I’ve been testing it out for 2 menstrual cycles and I can’t say it will become a favorite. The main reason is that it won’t work for me on the heaviest days of my cycle and that the lack of firmness in the rim and the cup body don’t work well for ME. That being said, a softer cup and rim can be a good thing for women who find a more rigid cup uncomfortable. Personally, I like having a rigid base to push on (means going less “up in there” to adjust if my seal isn’t right or of the cup isn’t opening I can turn it a bit which helps). A firmer rim can also aid in the cup opening easier since the firmer it is, the more force it exerts to pop back to original form from whatever fold you have used. For the above photo where I have compared the Diva Cup Size 2 to the Lily Cup Compact Size 2, I used books weighing the same exact amount (7.5 ounces each per my scale, they are Anne Rice novels, The Vampire Lestat and Memnoch the Devil for curious minds), and placed each on the cup at the same place to demonstrate the difference in the firmness of the rim and cup. You can also see this in action in the embedded video.
Softer cups are easier to fold and keep folded verus firmer cups, and the Lily Cup Compact holds a push down fold beautifully. This is the fold you will want to use when inserting from my experience, the C Fold doesn’t gives and bends when inserting the cup. Firmer cups want to pop back open before or during the insertion process and for this reason it can be a bonus for a new cup user to try a softer cup. Rubber cups (Keeper Cup) tend to be the firmest.
As explained fairly spastically in my video, I could only use the Lily Cup Compact on my lighter days and it took some time for me to find the best method for making it work on those days. On my heaviest day I still needed a back-up medium flow pad and the second to heaviest day I had what I call “wiping leaks” and these I can have even with my most reliable cup.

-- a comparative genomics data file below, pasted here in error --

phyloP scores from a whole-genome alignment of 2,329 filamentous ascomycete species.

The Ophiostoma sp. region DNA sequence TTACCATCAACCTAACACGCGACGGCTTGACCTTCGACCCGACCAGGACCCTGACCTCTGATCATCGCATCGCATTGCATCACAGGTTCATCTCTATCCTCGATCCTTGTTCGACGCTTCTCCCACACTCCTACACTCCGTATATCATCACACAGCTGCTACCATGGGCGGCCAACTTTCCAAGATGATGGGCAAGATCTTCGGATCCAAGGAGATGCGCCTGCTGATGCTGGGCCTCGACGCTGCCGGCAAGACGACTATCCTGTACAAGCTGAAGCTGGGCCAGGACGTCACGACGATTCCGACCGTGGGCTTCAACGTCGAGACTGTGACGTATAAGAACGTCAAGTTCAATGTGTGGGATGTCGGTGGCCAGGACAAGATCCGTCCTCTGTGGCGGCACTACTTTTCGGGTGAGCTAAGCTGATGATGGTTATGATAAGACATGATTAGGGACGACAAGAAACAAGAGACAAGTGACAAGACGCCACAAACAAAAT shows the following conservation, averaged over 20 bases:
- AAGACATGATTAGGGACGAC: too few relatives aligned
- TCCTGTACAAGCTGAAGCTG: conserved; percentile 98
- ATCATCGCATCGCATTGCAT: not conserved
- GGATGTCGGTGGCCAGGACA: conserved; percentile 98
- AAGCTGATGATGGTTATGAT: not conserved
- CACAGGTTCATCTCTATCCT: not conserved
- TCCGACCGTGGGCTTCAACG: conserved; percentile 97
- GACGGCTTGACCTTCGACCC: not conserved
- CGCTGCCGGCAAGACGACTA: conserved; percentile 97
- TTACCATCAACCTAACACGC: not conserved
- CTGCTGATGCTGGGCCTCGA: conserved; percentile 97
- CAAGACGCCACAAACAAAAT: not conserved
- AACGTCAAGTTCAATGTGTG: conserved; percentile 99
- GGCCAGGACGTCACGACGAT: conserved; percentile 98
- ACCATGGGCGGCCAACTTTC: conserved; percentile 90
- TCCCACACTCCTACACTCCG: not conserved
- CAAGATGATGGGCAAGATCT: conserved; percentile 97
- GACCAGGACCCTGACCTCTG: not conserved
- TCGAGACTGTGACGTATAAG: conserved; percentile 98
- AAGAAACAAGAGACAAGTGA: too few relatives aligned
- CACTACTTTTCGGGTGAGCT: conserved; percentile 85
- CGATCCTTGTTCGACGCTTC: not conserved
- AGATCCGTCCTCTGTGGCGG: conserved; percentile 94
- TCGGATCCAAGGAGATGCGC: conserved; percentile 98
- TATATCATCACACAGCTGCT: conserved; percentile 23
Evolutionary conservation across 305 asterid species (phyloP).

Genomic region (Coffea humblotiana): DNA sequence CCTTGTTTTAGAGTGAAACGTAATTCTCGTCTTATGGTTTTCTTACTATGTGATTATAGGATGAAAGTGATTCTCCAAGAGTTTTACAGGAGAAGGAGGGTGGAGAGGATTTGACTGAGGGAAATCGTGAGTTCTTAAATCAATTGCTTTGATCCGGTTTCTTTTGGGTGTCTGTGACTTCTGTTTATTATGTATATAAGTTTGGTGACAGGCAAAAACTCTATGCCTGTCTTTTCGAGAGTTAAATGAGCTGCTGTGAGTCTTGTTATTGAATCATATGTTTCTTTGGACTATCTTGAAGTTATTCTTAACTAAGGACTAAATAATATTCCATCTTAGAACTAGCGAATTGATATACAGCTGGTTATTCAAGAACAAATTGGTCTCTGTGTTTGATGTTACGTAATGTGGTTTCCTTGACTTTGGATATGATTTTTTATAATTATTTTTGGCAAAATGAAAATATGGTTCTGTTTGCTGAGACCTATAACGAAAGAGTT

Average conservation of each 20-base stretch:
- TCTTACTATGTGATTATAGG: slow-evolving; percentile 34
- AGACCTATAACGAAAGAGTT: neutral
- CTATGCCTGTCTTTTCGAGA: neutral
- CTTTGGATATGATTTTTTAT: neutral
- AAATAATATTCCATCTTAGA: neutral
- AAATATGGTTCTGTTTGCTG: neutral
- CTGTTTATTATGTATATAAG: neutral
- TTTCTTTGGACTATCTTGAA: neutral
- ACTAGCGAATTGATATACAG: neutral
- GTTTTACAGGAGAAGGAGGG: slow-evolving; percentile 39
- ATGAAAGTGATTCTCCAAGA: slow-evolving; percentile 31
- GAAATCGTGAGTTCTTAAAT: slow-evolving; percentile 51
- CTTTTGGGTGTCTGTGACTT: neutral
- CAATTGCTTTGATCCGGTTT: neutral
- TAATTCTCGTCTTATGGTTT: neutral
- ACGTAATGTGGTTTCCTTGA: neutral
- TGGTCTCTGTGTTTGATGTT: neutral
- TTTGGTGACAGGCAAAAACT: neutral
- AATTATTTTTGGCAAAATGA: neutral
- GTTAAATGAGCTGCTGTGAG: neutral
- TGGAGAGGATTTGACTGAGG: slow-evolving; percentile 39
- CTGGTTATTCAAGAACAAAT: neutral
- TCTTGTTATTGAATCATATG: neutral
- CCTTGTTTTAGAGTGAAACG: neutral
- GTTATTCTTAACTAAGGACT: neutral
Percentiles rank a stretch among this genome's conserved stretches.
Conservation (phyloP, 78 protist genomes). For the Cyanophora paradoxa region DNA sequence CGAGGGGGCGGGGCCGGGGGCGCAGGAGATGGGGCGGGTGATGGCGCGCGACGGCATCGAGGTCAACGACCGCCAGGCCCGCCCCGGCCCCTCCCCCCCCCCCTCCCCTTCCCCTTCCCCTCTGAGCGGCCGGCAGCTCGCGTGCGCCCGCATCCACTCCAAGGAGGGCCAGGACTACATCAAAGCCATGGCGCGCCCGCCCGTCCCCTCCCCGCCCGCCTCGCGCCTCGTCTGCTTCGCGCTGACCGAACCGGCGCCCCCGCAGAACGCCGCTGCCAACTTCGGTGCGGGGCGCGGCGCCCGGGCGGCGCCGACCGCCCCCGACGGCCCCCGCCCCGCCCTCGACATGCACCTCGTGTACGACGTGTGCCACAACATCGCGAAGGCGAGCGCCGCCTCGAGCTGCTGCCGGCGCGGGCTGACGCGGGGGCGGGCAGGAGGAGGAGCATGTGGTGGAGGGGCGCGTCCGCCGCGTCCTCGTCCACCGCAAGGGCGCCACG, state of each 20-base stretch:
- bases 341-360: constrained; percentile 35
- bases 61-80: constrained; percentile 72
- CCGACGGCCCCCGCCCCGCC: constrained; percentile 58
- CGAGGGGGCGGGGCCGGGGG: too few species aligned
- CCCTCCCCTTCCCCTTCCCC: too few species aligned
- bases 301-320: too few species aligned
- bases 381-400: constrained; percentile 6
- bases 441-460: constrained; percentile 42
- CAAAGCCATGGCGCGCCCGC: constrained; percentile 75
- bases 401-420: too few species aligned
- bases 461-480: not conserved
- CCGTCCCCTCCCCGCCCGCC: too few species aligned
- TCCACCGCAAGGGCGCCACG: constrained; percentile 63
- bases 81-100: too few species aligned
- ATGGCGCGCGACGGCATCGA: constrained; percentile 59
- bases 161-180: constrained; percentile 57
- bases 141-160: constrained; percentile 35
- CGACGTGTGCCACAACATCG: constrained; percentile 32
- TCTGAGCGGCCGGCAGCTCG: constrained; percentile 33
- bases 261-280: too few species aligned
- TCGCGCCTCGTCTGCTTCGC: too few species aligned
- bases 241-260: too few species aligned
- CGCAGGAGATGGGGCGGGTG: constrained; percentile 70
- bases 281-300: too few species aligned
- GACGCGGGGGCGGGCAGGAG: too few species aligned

I wouldn’t say the collapsible feature is totally for show, having a small cup that fits in a discreet place can be useful. I plan to use this as a backup cup and will keep it in a zippered section of my purse along with a few Lunette wipes. Shown above, you can see how small it is compared to my other carrying case (it’s a Paci-Pod from Jujube now known as the Vagi Pod) so it can still fit in my favorite tiny Calvin Klein wristlet. Since most women while on their period don’t have a need to carry a cup (it is conveniently located in your vagina at all times except during washing) the compactness of a cup then matters very little.
As a final thought, another friend of mine who is a fellow #vagangelist (Amanda of The Eco-Friendly Family) has been testing this cup and found it to work without any leaks. I’ll link her review when it is live. Like flowers and snowflakes, all vaginas are unique and beautiful so while this cup didn’t work as well as I had hoped for me I know it can work well. Hopefully you are now armed with information so that you can decide if the Lily Cup Compact will work for you. I want to thank Intimina for sending both cups for me to try. I’m going to test their standard cup more next cycle and will post a review of it as well. If you need general menstrual cup help and information you can see all of my past videos and posts in the Reusable Feminine Care section.